The simplest PC solution is to buy a TV card (preferably one with composite or s-video inputs). Most VCRs have audio out (left and right) and video out sockets, which you would connect the video out to the tv card (standard phono lead normally or phone to s-video lead), and the audio out to the pc’s sound card (you may need a 2 phono to 3.5mm jack lead).
Most TV cards will come with basic recording software, but these are usually limited and only produce file suitable for a PC.
To produce DVDs, it is normally best to use a commercial package such as Cyberlink’s Powerproducer which is quite cheap and easy to use and has modest editing capability. This is a good package for beginners but there are many other similar packages ranging from simple to very sophisticated.
Improving sound quality is probably for real experts. By and large, recordings cannot be better than a source recording unless you apply advanced techniques which would normally be very expensive.
The same is also true of video pictures. However, recording to a PC (or stand-alone picture) can apparently eliminate some of the hiss sometimes see in a video recording and give the illusion of an improved picture (actually the recorded picture is usally slightly softer - basically the same technique that make Hollywood stars look younger!).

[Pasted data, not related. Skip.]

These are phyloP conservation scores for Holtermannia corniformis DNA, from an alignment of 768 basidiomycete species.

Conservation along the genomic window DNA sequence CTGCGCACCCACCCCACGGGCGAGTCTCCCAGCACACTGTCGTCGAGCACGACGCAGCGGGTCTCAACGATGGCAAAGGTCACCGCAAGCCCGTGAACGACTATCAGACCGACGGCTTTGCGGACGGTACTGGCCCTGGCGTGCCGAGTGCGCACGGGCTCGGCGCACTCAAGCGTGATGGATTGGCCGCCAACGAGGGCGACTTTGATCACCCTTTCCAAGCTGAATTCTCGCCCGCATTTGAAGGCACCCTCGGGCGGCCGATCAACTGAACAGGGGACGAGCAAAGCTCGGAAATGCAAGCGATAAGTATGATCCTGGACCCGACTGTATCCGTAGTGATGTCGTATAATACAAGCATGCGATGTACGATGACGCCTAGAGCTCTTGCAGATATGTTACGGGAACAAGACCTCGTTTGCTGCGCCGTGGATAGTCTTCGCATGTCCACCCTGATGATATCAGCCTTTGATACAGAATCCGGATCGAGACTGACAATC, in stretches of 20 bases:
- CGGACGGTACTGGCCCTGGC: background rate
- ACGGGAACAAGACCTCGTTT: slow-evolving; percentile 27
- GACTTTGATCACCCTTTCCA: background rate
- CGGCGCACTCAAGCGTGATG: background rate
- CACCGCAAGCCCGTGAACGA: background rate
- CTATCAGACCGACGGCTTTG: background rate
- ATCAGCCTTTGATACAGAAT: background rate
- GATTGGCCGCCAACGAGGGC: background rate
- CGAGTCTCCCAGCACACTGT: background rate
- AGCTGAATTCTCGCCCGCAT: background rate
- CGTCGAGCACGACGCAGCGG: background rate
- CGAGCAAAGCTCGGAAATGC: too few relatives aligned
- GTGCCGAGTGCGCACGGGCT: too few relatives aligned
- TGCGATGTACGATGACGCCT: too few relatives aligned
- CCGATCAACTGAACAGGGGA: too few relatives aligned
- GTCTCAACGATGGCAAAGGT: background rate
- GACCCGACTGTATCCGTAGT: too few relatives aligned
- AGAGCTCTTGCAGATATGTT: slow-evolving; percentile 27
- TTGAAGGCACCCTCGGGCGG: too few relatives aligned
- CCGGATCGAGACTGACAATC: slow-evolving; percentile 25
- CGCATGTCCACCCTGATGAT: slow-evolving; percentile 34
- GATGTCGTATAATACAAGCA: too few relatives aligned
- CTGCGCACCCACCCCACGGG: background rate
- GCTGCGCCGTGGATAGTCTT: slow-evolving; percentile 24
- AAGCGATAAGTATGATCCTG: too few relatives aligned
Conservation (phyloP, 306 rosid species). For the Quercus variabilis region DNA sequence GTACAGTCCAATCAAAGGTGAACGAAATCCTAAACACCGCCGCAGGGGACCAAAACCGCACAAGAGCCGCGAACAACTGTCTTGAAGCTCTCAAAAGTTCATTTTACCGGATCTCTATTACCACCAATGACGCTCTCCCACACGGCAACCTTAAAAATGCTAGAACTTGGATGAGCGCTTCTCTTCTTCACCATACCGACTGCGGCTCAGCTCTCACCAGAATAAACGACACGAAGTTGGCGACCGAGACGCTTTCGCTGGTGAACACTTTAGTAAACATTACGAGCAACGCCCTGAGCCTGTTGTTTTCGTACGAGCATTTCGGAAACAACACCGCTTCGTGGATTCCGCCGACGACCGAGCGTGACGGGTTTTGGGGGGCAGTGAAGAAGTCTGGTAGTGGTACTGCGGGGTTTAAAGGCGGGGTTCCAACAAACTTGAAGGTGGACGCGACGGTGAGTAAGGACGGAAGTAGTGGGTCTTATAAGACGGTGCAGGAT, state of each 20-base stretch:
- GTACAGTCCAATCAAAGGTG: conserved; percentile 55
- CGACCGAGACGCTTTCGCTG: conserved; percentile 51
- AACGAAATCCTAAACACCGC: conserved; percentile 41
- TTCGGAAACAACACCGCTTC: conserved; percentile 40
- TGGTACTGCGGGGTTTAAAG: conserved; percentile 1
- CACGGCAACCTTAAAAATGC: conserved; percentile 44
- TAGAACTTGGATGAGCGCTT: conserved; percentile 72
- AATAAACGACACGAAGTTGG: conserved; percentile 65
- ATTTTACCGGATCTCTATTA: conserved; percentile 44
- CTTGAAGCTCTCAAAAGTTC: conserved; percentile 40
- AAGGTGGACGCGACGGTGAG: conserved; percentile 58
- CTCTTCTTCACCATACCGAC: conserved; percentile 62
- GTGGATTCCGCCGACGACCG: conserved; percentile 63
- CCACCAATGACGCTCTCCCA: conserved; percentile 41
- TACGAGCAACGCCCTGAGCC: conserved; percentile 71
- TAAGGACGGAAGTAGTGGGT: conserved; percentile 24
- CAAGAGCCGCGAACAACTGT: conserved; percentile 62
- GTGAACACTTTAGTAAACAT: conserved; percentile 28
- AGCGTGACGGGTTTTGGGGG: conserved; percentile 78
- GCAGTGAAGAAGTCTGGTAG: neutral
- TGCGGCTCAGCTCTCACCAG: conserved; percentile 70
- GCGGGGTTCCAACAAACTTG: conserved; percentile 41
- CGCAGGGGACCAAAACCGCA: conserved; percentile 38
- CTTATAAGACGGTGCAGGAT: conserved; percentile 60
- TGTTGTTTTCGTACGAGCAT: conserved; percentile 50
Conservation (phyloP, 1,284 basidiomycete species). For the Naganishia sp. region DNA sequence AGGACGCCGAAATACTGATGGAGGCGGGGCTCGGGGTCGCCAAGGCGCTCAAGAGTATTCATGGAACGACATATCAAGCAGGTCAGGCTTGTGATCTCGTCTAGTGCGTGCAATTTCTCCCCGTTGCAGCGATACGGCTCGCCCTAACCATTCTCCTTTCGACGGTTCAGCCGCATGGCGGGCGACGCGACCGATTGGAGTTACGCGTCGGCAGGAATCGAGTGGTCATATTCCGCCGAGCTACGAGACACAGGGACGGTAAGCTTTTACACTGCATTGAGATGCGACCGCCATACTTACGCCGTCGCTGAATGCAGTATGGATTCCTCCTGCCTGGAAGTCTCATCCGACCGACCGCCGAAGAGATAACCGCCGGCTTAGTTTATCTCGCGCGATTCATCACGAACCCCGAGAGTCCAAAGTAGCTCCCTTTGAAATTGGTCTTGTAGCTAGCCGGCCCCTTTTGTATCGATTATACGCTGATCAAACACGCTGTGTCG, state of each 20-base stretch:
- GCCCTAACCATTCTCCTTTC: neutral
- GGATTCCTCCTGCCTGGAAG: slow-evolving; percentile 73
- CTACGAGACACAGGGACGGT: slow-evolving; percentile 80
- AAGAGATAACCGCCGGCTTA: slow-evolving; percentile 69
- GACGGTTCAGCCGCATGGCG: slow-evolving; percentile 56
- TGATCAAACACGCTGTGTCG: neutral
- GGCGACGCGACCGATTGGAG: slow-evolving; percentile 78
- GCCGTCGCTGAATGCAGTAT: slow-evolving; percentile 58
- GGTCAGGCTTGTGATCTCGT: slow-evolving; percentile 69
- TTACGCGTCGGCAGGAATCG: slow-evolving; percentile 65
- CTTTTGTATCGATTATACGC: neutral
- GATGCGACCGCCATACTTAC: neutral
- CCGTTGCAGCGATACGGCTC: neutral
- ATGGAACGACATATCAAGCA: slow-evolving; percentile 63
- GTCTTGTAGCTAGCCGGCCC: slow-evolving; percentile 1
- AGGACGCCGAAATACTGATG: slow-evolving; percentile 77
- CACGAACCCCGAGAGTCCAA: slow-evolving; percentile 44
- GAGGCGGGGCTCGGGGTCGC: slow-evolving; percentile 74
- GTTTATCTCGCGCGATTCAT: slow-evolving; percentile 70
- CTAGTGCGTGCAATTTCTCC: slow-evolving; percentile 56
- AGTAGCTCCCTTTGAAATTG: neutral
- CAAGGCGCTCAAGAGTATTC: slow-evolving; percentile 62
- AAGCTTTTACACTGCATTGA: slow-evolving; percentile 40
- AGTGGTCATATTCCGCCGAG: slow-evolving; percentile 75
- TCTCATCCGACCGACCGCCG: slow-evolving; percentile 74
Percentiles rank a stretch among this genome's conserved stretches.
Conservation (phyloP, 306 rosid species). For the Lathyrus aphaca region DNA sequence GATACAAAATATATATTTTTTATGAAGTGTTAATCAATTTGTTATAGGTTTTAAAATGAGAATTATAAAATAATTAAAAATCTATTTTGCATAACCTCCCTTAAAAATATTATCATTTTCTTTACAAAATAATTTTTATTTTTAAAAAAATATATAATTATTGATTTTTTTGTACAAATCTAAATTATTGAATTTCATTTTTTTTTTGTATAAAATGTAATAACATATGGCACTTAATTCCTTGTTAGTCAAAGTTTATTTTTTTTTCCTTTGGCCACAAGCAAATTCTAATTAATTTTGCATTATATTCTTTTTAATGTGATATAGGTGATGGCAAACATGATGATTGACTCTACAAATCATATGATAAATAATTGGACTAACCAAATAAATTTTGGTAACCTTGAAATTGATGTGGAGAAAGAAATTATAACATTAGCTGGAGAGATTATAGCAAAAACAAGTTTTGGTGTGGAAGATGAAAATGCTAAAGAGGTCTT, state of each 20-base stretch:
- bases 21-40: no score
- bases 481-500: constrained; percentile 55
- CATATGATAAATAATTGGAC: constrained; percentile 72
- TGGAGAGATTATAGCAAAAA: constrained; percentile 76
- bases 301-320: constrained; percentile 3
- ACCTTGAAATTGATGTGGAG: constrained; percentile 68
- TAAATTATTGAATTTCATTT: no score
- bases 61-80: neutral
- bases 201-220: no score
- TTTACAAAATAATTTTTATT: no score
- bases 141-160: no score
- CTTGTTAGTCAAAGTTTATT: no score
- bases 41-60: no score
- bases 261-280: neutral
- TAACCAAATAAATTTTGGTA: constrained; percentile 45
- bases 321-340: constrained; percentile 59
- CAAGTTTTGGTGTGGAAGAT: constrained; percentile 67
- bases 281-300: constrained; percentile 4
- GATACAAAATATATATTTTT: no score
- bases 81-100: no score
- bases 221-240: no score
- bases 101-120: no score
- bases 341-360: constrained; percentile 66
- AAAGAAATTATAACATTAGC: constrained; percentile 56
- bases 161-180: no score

For hard disk storage the answer is lots (say 160MB or more)! It is a good idea to have a second hard-disk for the recordings as DVD video editing works the disks very hard, and thus keeping it on second disk minimises the risk of a disk failure of you main operating system disk.
Another solution is to buy a stand-alone DVD recorder which you simply connect to the VCR. However, most stand-alone recorders will not copy macrovsion protected video tapes though. The Liteon DVD recorders can be hacked to bypass this (sse liteon forum for more details).
Finally, why bother with protection? It is very expensive and only realistic for commercial enterprises.